The first phase of Zhejiang Petroleum and Chemical’s COTC refinery–p-xylene project in Zhejiang Province, China, is close to completion with several units in initial trial operation. Full operation is expected before the end of this year, with Phase 1 expected to produce 4.0 MMt/y of p-xylene, 1.5 MMt/y of benzene, 1.4 MMt/y of ethylene, and other downstream petrochemicals. The total chemical conversion per barrel of oil is about 45%. Phase 2 of the project is also under way and when complete will be of a similar scale to Phase 1 but including two world-scale steam crackers compared with one for the first phase. The total chemical conversion is forecast to then rise to 50%.
Hengyi Industries’ PMB project in Brunei is expected to start up COTC plants in 2020. When it does, the three plants combined will add up to 9.8 MMt/y of p-xylene capacity, as well as 3.4 MMt/y of ethylene.
Scheduled to follow in 2021 is Shenghong Petrochemical Group’s planned refining and petchem facility in Jiangsu Province, China, with a planned oil refining capacity of 16 MMt/y, with 2.8 MMt/y of p-xylene and 1.1 MMt/y of ethylene capacity, as well as other downstream products.
The scale of these COTC plants is unprecedented and will change the industry’s structure, said Sanjay Sharma, vice president/Middle East and India at IHS Markit, speaking at IHS Markit’s recent 7th Annual Asia Chemical Conference held in Singapore. China’s crude–to–p-xylene plants will allow some polyethylene terephthalate (PET) and polyester producers to integrate backward and further blur the line between refiners and petrochemical producers, he said. Additionally, these mega p-xylene plants will increase the self-sufficiency of PET and polyester producers in China. As production stabilizes at Hengli’s new plant and other new assets come online in the coming months, current tightness is expected to turn to a long-term p-xylene surplus, according to Sharma.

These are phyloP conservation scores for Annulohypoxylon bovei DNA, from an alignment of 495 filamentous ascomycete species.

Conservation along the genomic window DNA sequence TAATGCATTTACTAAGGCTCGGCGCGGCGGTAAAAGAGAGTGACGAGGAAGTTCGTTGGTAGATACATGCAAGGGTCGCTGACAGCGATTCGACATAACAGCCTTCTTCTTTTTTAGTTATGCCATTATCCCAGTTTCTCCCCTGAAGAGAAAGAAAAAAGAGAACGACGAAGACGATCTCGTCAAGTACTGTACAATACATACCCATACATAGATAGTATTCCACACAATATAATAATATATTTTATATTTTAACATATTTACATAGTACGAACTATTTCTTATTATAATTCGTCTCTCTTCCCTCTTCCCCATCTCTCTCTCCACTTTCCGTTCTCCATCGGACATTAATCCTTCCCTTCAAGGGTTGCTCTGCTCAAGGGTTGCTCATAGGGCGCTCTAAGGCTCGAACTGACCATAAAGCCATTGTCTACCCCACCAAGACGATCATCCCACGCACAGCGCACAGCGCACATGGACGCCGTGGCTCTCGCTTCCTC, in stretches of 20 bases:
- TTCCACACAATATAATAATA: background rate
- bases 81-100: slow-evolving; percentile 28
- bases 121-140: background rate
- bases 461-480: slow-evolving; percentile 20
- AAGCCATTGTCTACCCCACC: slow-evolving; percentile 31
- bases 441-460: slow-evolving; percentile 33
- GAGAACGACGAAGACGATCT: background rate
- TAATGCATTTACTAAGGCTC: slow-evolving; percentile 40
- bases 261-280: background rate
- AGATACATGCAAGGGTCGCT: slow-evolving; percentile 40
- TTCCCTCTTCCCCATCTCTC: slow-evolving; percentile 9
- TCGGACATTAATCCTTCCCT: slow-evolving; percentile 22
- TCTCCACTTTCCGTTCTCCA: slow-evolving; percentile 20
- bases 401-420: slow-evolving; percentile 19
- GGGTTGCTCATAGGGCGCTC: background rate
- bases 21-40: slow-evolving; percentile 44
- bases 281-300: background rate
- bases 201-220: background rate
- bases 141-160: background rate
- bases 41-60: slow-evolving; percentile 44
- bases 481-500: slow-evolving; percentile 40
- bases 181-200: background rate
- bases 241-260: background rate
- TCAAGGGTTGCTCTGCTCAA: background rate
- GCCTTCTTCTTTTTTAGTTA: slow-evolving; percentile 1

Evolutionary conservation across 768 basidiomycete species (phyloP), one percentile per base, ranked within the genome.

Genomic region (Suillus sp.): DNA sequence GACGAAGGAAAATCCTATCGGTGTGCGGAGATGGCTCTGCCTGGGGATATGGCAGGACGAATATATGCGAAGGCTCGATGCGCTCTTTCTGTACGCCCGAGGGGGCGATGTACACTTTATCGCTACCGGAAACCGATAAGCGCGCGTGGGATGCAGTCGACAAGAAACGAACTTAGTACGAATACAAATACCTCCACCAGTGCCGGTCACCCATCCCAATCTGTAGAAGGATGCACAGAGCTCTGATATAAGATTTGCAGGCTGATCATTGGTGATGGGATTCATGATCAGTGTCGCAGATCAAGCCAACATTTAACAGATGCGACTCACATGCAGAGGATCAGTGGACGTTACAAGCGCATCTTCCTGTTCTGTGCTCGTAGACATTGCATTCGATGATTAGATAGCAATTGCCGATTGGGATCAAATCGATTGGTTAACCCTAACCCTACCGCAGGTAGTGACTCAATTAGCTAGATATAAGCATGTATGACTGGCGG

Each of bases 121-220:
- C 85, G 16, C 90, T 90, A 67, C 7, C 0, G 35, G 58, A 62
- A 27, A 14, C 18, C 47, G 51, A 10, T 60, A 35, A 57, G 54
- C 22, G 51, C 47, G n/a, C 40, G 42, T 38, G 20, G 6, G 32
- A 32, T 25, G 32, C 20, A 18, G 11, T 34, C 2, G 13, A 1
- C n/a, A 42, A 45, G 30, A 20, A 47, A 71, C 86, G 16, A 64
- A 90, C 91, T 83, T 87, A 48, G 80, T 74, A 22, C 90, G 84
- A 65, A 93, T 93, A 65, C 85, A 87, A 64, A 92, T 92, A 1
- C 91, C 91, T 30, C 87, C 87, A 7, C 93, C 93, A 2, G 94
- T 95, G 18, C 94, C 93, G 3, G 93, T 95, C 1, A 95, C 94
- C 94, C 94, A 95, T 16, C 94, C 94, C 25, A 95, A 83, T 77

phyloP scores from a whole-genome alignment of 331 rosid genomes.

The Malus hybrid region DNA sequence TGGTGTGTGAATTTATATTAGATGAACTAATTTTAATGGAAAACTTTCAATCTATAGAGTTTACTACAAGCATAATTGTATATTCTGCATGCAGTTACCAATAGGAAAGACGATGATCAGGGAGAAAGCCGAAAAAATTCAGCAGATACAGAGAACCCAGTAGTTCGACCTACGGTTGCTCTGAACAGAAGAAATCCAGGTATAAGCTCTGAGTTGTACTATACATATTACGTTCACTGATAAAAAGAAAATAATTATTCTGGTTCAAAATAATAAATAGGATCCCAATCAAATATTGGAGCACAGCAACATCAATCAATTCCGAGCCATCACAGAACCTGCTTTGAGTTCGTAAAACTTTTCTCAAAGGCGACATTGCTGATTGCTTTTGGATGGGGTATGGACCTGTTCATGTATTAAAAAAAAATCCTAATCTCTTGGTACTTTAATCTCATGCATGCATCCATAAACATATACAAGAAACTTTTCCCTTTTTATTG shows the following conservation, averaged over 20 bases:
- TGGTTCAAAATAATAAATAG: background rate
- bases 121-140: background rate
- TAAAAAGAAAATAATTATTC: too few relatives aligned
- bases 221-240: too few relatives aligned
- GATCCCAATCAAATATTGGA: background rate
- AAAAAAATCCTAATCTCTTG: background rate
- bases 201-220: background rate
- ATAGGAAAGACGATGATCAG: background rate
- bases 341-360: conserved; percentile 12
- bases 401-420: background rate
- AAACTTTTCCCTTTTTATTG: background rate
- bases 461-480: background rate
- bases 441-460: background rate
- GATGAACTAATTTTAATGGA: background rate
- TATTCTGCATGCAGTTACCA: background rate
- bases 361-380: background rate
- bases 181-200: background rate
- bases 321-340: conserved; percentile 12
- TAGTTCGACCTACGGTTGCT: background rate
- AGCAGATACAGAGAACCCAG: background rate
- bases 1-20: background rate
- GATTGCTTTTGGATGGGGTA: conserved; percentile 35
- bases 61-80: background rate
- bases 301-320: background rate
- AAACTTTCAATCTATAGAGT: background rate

Drive to maximize chemicals from crude
Aramco and Sabic’s Yanbu project is being driven by Aramco’s push to monetize better its huge oil assets. With the forecast gradual slowdown and eventual decline of fuel demand by 2030–35, Aramco has a strong incentive to convert a higher percentage per barrel of oil to higher-value chemicals, with maximizing light olefins production the main target.
Aramco’s Al-Khowaiter stated earlier this year that “maximizing the output of high-value chemicals products from our future crude-oil processing projects is one of the key objectives in our downstream technology strategy.” In addition to the acquisition of Sabic, Aramco has committed $100 billion to invest in petrochemicals through 2030.
At Yanbu, the companies aim to refine an estimated 20 MMt/y of light crude oil to produce 9 MMt/y of chemicals, including 3.3 MMt/y of ethylene. The COTC project, if it does eventually proceed to sanction, will add the equivalent in terms of ethylene capacity of two world-scale steam crackers. The plant is expected to be operational within 7–8 years, though it will initially only utilize part of its capability to convert the crude using dual cracker trains, according to IHS Markit’s Europe/Middle East Light Olefins Monthly Report.